Senate candidates do not excite the networks and Twitter forgets Ana Amélia
por Sul 21
Por Duda Romagna
Updated 21 de October, 2022 at 11:13 am
In social networks, Olívio Dutra (PT) appears the most, followed by Hamilton Mourão (Republicanos), close to Bolsonarism
Two weeks before the election, which will take place on Sunday, October 2nd, a poll by Ipec-Inteligência, commissioned by Grupo RBS, showed that Olívio Dutra (PT) and Ana Amélia Lemos (PSD) are technically tied in voting intention for the Rio Grande do Sul Senate, with 28% and 25%, respectively. Next, Hamilton Mourão (Republicanos) ties with Ana Amélia, with 19%, within the margin of error of 3%.
Question: If the election for Senator for Rio Grande do Sul was today and the candidates were the same, who would you vote for?
Source: Ipec. Research registered in the Regional Electoral Court of Rio Grande do Sul under the protocol no. RS-04310/2022 and in the Superior Electoral Court under protocol no. BR00161/2022.
The other candidates total 8%, the blank or spiled votes are 6%, and those who do not know or did not answer totaled 14%. However, in the spontaneous voting intention, when the names of the candidates are not presented, the number of voters who answered that they do not know or simply did not answer is 55%.
On Twitter, the clash changes faces. Ana Amélia leaves the dispute and has almost no interactions on the platform. Olívio and Mourão split the discussion. Analyzing 12 thousand posts between September 19 and 22, through the Trendsmap social network monitoring software, it can be seen that the hashtags #oliviosenador131 (Olívio Senator 131) and #vote100 are fighting for the position of most mentioned. The PT candidate is the most quoted in the period, in about 20% of the tweets.
Visualization of clusters in graph generated by Gephi software.
Olívio appears next to the candidacies of Edegar Pretto and Lula, but without depending on them to remain in the limelight. Mourão, on the other hand, is mostly linked to Bolsonaro’s campaign, of whom he is currently vice-president. Bolsonaro appears in 11% of the tweets that talk about Rio Grande do Sul Senate race, while Mourão is in 5%. The user who got the most interactions in the left-wing camp was candidate Olívio Dutra, but for Mourão’s side, the one who stands out is the pro-Bolsonaro influencer and businessman Leandro Ruschel.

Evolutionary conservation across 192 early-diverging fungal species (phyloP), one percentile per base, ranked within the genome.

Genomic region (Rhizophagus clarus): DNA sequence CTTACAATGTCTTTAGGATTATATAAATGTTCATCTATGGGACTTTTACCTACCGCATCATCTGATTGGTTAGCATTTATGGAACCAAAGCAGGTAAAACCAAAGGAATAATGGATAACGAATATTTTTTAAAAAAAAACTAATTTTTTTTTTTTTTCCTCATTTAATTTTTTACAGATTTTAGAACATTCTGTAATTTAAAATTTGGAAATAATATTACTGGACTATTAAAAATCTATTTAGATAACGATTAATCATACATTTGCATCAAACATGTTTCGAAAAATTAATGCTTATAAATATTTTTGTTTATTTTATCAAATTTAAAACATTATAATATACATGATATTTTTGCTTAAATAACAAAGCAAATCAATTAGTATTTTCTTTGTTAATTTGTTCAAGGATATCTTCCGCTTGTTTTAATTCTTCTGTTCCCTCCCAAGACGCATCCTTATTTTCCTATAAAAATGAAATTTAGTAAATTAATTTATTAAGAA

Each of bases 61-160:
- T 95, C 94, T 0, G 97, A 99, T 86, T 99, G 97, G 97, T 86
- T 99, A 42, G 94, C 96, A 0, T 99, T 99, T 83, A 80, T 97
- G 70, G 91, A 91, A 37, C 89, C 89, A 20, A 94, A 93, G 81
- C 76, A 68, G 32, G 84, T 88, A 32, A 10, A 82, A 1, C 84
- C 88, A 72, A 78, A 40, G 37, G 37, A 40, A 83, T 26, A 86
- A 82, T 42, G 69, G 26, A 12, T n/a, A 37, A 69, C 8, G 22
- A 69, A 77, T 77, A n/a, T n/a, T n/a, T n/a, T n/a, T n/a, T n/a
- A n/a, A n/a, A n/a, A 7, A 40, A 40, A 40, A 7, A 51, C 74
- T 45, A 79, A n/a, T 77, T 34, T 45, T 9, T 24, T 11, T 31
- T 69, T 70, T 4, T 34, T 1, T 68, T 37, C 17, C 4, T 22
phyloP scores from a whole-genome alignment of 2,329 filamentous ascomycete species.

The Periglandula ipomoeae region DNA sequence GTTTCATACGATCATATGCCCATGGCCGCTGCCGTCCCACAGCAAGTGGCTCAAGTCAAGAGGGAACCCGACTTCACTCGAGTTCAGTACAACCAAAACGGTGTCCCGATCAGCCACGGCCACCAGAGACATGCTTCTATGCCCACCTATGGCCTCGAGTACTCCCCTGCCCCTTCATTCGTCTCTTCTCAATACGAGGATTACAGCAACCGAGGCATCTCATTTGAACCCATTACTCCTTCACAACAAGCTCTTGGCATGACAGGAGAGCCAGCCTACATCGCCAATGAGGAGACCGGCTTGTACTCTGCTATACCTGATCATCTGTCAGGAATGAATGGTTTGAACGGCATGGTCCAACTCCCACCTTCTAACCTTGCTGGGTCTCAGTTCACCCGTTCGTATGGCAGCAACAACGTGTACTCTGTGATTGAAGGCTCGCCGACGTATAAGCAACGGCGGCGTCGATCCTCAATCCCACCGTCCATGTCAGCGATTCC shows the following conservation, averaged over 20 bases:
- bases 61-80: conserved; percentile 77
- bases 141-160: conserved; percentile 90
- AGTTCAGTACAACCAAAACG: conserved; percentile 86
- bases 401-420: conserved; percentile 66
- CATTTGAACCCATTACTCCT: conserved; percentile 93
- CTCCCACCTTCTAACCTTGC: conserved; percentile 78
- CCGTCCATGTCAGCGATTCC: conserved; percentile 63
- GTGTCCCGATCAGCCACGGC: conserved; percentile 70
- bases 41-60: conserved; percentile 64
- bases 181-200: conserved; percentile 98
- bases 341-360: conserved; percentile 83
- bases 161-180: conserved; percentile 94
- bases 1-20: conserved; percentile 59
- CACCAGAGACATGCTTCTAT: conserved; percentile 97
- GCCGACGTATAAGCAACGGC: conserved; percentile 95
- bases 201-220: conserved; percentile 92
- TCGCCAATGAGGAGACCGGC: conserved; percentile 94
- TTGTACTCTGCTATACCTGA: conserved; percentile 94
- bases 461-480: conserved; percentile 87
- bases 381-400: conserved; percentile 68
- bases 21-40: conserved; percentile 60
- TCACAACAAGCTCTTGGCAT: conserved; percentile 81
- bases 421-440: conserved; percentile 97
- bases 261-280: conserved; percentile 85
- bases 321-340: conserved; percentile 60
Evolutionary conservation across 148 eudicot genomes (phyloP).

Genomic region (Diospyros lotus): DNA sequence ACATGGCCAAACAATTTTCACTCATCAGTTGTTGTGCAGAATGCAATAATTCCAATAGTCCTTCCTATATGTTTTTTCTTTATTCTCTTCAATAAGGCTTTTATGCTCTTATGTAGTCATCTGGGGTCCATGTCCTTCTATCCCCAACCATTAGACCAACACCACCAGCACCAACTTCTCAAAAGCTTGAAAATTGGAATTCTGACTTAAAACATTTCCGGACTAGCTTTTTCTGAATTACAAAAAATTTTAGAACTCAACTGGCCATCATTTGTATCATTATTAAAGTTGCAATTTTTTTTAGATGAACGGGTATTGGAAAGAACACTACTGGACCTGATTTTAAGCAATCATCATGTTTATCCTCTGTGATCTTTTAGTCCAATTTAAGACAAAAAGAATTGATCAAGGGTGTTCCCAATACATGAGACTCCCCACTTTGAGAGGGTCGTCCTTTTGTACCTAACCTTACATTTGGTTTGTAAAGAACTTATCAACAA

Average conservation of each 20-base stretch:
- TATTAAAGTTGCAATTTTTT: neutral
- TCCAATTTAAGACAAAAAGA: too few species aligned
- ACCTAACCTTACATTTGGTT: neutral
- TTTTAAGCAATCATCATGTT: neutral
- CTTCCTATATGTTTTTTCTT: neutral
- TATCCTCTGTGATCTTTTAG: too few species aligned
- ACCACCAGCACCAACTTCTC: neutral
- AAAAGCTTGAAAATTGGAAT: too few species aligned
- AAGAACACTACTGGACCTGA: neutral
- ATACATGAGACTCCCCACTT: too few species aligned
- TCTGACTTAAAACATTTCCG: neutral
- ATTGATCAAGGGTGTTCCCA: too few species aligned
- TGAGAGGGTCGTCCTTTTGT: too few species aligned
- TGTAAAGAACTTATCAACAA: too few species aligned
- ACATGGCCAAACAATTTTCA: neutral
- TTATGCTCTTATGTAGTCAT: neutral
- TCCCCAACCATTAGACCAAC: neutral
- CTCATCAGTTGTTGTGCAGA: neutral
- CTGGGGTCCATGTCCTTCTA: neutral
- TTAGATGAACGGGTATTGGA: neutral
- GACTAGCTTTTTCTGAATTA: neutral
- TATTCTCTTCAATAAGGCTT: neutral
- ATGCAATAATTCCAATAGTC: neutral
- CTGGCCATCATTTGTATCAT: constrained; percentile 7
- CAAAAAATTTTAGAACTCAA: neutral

Users from five cities in the state of Rio Grande do Sul are more active (see below), in Porto Alegre (38%), Rio Grande (13%), Pelotas (5%), Caxias do Sul (3%), and Santa Maria (3%).
For Paulo Peres, political scientist and professor at the Federal University of Rio Grande do Sul, elections for executive positions, such as president and governor, mobilize more voters to take a position during the campaign. The large number of candidacies of state and federal deputies is obscured and only a few have greater visibility.
“That has been a pattern since always. In the case of the Senate, although there are fewer candidates, there is also not much room. That is, the centrality of the contests for governor and for president makes the other contests less evident”, explains the researcher.
For the congressmen, there is, besides the competition between parties, there is the contest within each party. “When the party quotient establishes how many seats the party has won, which was obtained with everyone’s vote, only the most individually voted will occupy the seats. All of this encourages the candidates for congressmen to seek greater evidence in any way they can, on social networks, posters, pamphlets, etc.,” he says.
For the Senate, there are few candidates and, at the moment, only one seat and fewer parties competing. “Perhaps they have not yet realized, at least in the case of RS, the relevance of networks today. Usually, they are older candidates, i.e., without much connection to the digital world”.
The Digital Democracy Room at FGV ECMI is an initiative to monitor and analyze the public debate on the internet. Currently, it has partnerships to help monitor politics on the networks in Brazil and in Latin America. This content was produced by the partner Sul 21.